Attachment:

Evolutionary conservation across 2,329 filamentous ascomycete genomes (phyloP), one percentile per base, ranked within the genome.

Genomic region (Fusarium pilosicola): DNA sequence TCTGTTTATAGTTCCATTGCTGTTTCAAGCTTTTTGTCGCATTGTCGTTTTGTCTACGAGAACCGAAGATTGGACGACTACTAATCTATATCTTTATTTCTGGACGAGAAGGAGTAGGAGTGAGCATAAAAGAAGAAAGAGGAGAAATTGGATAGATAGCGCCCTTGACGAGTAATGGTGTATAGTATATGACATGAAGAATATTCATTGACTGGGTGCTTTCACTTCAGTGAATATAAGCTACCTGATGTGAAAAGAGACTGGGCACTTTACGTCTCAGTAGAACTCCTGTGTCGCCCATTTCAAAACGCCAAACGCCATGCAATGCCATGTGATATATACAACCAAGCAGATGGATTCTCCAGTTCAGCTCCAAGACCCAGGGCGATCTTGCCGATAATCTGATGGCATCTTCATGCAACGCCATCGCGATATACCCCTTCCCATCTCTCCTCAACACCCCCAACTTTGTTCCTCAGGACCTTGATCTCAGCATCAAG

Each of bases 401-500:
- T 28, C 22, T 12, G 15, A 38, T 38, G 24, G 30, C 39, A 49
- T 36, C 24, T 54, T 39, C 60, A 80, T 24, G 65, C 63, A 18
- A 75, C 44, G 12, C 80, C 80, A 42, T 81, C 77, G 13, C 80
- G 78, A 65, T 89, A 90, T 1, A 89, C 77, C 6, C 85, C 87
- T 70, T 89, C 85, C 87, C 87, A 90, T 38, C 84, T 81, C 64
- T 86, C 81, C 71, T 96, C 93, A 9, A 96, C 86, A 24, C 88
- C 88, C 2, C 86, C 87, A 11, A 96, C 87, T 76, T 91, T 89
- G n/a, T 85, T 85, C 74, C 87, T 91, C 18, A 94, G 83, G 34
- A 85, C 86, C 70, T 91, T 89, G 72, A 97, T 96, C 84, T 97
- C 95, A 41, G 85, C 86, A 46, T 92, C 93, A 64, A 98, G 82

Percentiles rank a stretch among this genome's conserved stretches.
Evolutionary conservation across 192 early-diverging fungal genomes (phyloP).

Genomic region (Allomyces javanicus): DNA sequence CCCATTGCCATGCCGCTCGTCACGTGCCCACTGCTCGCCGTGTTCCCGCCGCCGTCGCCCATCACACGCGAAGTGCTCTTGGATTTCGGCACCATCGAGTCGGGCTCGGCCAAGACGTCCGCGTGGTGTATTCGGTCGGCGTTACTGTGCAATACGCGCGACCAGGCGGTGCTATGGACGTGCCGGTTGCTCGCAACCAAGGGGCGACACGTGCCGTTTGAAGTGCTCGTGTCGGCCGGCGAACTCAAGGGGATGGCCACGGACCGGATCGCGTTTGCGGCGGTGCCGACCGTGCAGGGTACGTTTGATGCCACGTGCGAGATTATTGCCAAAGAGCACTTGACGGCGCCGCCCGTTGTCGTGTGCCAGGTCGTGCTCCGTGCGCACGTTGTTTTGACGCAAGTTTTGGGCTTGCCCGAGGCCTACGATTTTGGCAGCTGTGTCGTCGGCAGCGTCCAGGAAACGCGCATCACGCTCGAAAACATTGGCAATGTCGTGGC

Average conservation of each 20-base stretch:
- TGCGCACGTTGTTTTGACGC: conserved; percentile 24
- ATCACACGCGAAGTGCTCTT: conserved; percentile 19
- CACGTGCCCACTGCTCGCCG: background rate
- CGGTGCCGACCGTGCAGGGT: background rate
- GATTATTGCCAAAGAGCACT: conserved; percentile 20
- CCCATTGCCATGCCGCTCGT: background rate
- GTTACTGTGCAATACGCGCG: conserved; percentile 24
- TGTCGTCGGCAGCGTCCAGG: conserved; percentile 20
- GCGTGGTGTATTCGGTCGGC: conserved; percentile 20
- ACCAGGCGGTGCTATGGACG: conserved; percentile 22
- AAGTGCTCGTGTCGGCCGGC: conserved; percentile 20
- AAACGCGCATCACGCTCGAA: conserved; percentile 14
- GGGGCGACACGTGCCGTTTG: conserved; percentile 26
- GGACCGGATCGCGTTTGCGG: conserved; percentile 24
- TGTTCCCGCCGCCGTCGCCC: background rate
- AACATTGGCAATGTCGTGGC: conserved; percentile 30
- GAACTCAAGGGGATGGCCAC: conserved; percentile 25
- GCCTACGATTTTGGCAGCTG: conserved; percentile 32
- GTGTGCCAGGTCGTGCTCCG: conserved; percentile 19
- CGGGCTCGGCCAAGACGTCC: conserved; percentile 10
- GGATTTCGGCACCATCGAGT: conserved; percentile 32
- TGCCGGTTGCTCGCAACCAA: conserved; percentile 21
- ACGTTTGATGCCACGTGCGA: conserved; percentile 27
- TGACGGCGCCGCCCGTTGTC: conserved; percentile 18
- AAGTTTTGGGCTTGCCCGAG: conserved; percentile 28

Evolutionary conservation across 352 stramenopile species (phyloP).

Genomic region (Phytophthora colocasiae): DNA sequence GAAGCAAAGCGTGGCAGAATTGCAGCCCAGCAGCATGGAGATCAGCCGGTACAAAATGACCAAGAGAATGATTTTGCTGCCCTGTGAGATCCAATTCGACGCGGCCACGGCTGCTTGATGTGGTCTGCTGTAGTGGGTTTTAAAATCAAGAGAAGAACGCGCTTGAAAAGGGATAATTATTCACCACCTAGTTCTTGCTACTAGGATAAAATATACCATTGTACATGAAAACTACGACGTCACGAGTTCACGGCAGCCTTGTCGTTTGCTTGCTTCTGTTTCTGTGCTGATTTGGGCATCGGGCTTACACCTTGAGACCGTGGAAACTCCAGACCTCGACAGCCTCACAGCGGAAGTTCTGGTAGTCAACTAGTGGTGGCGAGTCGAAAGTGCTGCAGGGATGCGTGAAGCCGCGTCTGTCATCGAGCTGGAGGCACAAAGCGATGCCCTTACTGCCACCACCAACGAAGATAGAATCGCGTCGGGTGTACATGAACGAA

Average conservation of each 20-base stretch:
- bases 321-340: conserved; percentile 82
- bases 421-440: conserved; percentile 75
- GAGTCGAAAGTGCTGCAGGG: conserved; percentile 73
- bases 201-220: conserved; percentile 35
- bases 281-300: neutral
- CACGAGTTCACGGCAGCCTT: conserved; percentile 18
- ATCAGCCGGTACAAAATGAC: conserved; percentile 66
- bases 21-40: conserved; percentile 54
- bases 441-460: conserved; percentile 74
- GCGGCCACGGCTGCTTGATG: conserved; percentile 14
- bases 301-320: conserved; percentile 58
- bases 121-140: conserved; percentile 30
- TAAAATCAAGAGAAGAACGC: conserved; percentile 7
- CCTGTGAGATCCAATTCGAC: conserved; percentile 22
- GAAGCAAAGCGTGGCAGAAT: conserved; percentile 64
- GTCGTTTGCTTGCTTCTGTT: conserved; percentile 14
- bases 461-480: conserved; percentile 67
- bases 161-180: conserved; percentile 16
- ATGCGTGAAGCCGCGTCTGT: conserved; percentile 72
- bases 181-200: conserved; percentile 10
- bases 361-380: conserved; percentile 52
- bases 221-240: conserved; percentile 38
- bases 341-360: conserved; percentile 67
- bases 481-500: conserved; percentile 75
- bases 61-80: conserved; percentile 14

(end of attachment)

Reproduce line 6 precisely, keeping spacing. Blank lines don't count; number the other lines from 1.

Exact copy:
- A 75, C 44, G 12, C 80, C 80, A 42, T 81, C 77, G 13, C 80